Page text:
The opinion of the court was delivered by: Hicks, J.
a.m. on the morning of their release. The direct address of the court's home page is: http://www.courts.state.nh.us/supreme.
Public Employee Labor Relations Board
The respondent, the Hollis Education Association, NEA-New Hampshire (association), appeals a decision of the public employee labor relations board (PELRB) sustaining an unfair labor practice complaint filed by the petitioner, the Hollis School Board (board), and ruling that the speech- language pathologists and occupational therapists employed by the Hollis School District (district) are not members of the bargaining unit represented by the association. We affirm.
The following facts were found by the PELRB or are supported in the record. In 1976, the association and the district entered into a collective bargaining agreement (CBA) that contained a recognition clause, defining the scope of the bargaining unit as "[c]ertified full-time teachers, librarians and guidance counselors who actively teach at least 50% of their time in the Hollis School District and are employed by said district, in accordance with Article I, Agreement dated October 1, 1975." That same year, the PELRB certified the association as the bargaining unit's exclusive representative. See RSA 273-A:8, I (Supp. 1975) (amended 1983, 2008, 2011).
Pamela Banks and Robin Fitton were hired by the district as speech- language pathologists in 1994 and 2002, respectively. Banks and Fitton are speech-language pathologists licensed through the New Hampshire Office of Licensed Allied Health Professionals (NH Allied Health Professionals) and are certified by the American Speech-Language-Hearing Association. Fitton testified that, when she was hired, she was told that her salary had to conform to the salary schedule in the CBA.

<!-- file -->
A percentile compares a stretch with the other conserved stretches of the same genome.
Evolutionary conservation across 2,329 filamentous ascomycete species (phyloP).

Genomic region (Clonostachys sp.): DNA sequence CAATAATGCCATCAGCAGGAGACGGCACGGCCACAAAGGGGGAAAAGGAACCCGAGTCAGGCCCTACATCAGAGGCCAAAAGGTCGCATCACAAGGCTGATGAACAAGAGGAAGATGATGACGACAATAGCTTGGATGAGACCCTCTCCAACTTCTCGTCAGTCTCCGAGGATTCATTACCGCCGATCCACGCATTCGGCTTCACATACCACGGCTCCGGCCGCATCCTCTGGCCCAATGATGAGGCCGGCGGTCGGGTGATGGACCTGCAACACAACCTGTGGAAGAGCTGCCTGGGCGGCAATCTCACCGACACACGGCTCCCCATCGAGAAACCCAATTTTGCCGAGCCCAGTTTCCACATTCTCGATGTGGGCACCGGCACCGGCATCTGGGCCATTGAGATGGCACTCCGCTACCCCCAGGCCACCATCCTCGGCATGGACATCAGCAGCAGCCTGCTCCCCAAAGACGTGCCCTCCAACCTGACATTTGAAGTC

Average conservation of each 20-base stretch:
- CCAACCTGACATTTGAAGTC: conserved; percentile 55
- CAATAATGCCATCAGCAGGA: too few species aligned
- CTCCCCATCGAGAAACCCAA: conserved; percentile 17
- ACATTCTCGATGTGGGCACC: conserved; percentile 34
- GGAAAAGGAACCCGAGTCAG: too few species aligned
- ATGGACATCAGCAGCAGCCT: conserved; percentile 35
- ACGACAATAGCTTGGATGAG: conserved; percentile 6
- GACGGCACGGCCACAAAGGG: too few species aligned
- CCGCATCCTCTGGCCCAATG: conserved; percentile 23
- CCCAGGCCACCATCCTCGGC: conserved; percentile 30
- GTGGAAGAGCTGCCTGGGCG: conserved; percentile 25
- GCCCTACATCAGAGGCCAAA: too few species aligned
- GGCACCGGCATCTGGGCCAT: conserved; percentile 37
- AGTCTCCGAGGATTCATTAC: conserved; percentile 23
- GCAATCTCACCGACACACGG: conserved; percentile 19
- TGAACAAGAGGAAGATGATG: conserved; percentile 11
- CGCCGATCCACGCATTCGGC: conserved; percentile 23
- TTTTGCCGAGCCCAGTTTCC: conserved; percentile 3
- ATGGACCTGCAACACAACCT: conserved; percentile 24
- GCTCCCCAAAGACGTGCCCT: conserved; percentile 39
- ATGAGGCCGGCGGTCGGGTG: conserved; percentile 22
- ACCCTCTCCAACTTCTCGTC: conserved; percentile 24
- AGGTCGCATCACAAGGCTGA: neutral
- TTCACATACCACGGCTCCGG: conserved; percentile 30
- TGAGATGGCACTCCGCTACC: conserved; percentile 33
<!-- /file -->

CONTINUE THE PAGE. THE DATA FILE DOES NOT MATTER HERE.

William Olszewski was hired by the district in 2003 as an occupational therapist. He is an occupational therapist licensed through NH Allied Health Professionals and certified by the National Board for Certification in Occupational Therapy. When Olszewski was hired, the superintendent told him that his position was covered by the CBA. He was also told that he could not negotiate a higher salary because the district had to comply with the salary schedule in the CBA.
Banks, Fitton and Olszewski each signed a "New Hampshire Teacher Contract" every year of their employment through 2009. These contracts were the same as those received by members of the bargaining unit. They were also required to provide written receipts acknowledging that they received copies of every new CBA. In addition, for the years 2005, 2007 and 2009, all three individuals were included in a salary schedule given to the association by the board during collective bargaining negotiations; the schedule listed employees presumed to be in the bargaining unit.